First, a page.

If Christians care about mission, they should seek to elevate religious liberty in their public theology. Christians should do this not because Christian mission is necessarily contingent on religious liberty but because religious liberty aids Christian mission in its ultimate task of seeing individuals reconciled and redeemed. Understood through an evangelistic lens, religious liberty is appreciated by those who seek to advance the gospel for its utility but not its ultimate necessity.

Religious liberty is not simply a political doctrine that Western Christians enjoy while living in liberal democracies. It is not merely a construct designed to aid religious difference. Religious liberty is a principle that Christians from all corners of the world should prioritize, because it impacts gospel advancement and social tranquility; it forges a connection between the urgent task of mission and the opportunity to take that mission outward.

Most foundationally, however, religious liberty understood from the interior of biblical logic is a principle integral and internal to the gospel itself and essential for the church’s mission in society. According to Barrett Duke, “The doctrine of salvation itself contributes to our understanding of God’s design for religious liberty.” The soteriological moment is an individual event, and faith cannot be coerced. The gospel hinges on a free response. This is not to say that salvation is individualistic. We are saved into a community. But entry into that community comes from individual assent. Thus, an authentic faith assumes an uncoerced faith. A Christian account of religious liberty as mission thus assumes a doctrine of justification by faith alone, insisting that individuals enter God’s kingdom individually and conscientiously self-aware of an expressed faith. No one can attain someone else’s salvation for them, and neither can someone’s salvation be negated by another.

Christian advocacy for religious liberty in society is not pursued primarily to shore up or preserve the reigning political order. It is not pursued under the auspices of “rights,” as important as rights are. Religious liberty must be imbued with theological gravitas. As Michael Hanby argues, concern for only the juridical or political benefits of religious liberty as a social practice neglects the “deeper freedom opened up by the transcendent horizon of Christ’s resurrection.” From this vantage point, religious liberty goes beyond the horizons of law and culture to the awakening of our world to the reality of the ascendant Christ. Hanby says that an outsized focus on the political import of religious liberty leads us to neglect its purpose in light of mission.

If we cannot see beyond the juridical meaning of religious freedom to the freedom that the truth itself gives, how then can we expect to exercise this more fundamental freedom when our juridical freedom is denied? Too often we are content to accept the absolutism of liberal order, which consists in its capacity to establish itself as the ultimate horizon, to remake everything within that horizon in its own image, and to establish itself as the highest good and the condition of possibility for the pursuit of all other goods— including religious freedom.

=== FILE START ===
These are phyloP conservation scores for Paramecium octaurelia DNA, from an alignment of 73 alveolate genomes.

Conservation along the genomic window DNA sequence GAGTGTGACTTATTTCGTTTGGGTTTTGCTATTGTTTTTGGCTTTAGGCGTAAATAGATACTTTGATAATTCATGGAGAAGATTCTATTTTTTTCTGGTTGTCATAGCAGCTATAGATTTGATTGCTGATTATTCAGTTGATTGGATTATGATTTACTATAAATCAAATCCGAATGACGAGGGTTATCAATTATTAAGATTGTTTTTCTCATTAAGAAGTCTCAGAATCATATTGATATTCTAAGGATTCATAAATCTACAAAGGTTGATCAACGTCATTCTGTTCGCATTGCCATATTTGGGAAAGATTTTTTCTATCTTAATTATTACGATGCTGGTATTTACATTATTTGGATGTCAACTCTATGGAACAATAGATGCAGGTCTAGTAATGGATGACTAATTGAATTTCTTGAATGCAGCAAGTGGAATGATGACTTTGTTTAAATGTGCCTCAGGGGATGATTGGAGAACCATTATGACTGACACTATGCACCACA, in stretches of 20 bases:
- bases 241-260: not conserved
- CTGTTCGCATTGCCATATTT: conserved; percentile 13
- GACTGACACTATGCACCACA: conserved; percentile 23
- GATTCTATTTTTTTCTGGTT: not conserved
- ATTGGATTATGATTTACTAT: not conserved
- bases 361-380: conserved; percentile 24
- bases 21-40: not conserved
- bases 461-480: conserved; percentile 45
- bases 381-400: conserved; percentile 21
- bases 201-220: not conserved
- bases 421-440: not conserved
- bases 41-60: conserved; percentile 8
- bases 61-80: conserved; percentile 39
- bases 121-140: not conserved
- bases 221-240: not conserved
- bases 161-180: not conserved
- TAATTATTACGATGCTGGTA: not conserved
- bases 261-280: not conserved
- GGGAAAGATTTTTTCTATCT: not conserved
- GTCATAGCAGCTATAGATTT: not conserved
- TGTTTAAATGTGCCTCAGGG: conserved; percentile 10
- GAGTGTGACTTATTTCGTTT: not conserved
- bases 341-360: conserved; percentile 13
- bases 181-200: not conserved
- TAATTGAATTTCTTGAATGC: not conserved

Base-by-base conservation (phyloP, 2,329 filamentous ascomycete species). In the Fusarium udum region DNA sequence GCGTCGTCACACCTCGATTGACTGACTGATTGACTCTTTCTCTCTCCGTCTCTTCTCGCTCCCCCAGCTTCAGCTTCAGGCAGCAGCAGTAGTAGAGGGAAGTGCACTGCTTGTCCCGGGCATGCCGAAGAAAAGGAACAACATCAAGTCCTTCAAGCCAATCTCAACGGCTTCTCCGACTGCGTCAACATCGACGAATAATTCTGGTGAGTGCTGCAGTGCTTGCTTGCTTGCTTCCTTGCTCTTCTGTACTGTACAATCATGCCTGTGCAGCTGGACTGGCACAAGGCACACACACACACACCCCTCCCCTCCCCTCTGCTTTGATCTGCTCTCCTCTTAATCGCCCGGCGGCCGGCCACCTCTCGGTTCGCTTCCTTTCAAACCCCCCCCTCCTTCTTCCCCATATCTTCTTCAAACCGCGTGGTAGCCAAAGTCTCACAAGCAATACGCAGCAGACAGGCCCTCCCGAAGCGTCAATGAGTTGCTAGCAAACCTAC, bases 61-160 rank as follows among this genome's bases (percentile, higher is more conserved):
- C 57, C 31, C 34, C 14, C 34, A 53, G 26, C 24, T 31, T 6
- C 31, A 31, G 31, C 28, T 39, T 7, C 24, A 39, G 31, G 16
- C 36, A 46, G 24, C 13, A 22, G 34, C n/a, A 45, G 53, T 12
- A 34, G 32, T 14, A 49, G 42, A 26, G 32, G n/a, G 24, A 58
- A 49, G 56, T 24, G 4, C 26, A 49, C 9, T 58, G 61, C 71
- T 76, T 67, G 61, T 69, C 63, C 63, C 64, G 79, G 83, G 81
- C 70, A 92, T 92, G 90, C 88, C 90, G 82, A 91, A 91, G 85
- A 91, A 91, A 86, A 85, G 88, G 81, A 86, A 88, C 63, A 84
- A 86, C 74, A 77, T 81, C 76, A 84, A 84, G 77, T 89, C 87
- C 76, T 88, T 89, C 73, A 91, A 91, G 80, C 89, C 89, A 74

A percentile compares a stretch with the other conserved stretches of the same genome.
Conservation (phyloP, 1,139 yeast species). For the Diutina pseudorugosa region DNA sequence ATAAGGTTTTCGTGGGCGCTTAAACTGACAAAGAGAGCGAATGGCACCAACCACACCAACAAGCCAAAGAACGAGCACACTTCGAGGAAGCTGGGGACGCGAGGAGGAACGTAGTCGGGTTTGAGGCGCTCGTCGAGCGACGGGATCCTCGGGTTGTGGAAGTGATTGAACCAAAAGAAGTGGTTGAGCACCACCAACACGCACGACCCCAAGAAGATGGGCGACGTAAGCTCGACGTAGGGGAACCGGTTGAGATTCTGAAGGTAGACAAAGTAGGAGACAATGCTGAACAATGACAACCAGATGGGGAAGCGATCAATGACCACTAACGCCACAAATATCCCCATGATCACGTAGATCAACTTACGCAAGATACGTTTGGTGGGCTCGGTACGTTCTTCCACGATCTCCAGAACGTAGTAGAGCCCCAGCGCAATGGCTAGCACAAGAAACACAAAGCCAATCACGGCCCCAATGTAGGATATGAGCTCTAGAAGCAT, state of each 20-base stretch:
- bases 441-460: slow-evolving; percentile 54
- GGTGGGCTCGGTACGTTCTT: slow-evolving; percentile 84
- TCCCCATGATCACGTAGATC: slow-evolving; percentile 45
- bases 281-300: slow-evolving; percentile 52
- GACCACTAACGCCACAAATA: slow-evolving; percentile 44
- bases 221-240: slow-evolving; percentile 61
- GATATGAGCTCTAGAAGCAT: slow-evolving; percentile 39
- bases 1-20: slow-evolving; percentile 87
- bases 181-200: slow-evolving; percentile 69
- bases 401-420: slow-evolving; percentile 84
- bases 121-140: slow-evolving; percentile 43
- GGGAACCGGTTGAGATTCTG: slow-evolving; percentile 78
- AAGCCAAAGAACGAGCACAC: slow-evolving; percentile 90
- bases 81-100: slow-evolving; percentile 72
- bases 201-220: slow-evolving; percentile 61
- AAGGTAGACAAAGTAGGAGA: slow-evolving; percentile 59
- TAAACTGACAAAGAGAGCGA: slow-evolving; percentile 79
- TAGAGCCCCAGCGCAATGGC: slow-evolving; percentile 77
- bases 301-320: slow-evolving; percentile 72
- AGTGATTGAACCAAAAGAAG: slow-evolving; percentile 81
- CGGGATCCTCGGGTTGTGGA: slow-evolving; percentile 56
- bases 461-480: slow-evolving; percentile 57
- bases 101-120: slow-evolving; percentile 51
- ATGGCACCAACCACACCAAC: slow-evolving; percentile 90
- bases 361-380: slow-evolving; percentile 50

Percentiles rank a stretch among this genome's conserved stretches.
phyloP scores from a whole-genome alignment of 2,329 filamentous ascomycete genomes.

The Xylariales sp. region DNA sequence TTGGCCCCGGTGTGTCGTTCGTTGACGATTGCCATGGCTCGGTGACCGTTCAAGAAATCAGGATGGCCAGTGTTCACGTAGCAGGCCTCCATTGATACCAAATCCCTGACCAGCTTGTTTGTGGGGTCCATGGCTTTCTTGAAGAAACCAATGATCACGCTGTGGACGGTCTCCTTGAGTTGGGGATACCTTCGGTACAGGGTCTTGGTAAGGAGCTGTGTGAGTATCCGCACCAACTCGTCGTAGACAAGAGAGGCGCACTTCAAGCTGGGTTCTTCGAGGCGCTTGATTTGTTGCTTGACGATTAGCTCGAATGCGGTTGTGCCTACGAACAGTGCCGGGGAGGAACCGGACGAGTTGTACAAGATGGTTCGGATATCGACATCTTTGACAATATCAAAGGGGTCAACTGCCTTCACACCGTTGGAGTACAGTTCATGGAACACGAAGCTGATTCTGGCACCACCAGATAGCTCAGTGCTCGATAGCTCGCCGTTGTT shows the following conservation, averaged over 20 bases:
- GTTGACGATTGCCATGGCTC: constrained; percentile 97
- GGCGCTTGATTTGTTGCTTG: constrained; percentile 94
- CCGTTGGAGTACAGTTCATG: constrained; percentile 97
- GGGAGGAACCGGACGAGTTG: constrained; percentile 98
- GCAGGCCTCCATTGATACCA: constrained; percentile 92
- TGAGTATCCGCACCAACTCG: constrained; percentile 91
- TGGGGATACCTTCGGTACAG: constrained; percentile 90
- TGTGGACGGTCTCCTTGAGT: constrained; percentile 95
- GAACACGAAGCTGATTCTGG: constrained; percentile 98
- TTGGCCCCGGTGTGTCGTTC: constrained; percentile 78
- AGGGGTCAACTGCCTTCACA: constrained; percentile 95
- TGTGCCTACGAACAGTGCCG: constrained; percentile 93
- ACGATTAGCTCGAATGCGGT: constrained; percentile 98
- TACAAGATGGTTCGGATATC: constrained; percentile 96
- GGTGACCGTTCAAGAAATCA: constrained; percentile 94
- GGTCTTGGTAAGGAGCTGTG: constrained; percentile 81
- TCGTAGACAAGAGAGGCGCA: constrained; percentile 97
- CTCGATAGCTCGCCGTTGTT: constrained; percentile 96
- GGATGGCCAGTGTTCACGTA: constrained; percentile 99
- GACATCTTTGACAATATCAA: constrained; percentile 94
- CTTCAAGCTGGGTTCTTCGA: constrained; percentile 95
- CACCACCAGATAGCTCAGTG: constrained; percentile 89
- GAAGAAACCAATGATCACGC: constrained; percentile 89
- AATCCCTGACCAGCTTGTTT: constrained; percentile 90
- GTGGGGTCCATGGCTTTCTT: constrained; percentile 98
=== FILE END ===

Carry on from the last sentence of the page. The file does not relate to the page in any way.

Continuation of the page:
In other words, the church does not take its marching orders from protections afforded it only by the procedural rules of liberal democracy. The locus of Christian advocacy for religious liberty is the advancement of Christian mission, followed only then by its constitutional legitimacy. The practice of religious liberty is the expression of the church’s mission under the sovereignty of God. In that, the church possesses a freedom of its own constitution. The church, by definition, ought to be a free society living in response to the call of God.

This focus on mission is not meant to undercut or devalue the political and social benefits that accrue when religious liberty graces society (the next chapter argues that Christian advocacy for religious liberty should result in practical social benefits). But implications that follow from Christianity’s primary justification for religious liberty should not blur nor erase the urgency with which Christians advocate for its centrality in Christian social ethics and public theology—the advancement of God’s kingdom resulting in the salvation of sinners.

Religious liberty exists because it issues from a place of sincere urgency, emanating from sober conviction about the judgment awaiting humanity. Any practice of religion that fails to uphold liberty as a critical element of its doctrinal system only pretends to be authentic. Halfhearted religion works as a “kind of inoculation or prevention against sincere religion.” Only religions so adamant about the judgment of God will seek the freedoms to advance that message for the sake of humankind. Heartfelt convictions will always seek the liberty to be proclaimed.

Content taken from Liberty for All by Andrew T. Walker, ©2021. Used by permission of Baker Publishing www.bakerpublishinggroup.com.

Andrew T. Walker

Andrew T. Walker is associate professor of Christian ethics and apologetics at The Southern Baptist Theological Seminary and director of the Carl F. H. Henry Institute for Evangelical Engagement. He is also a research fellow with the ERLC.  Read More by this Author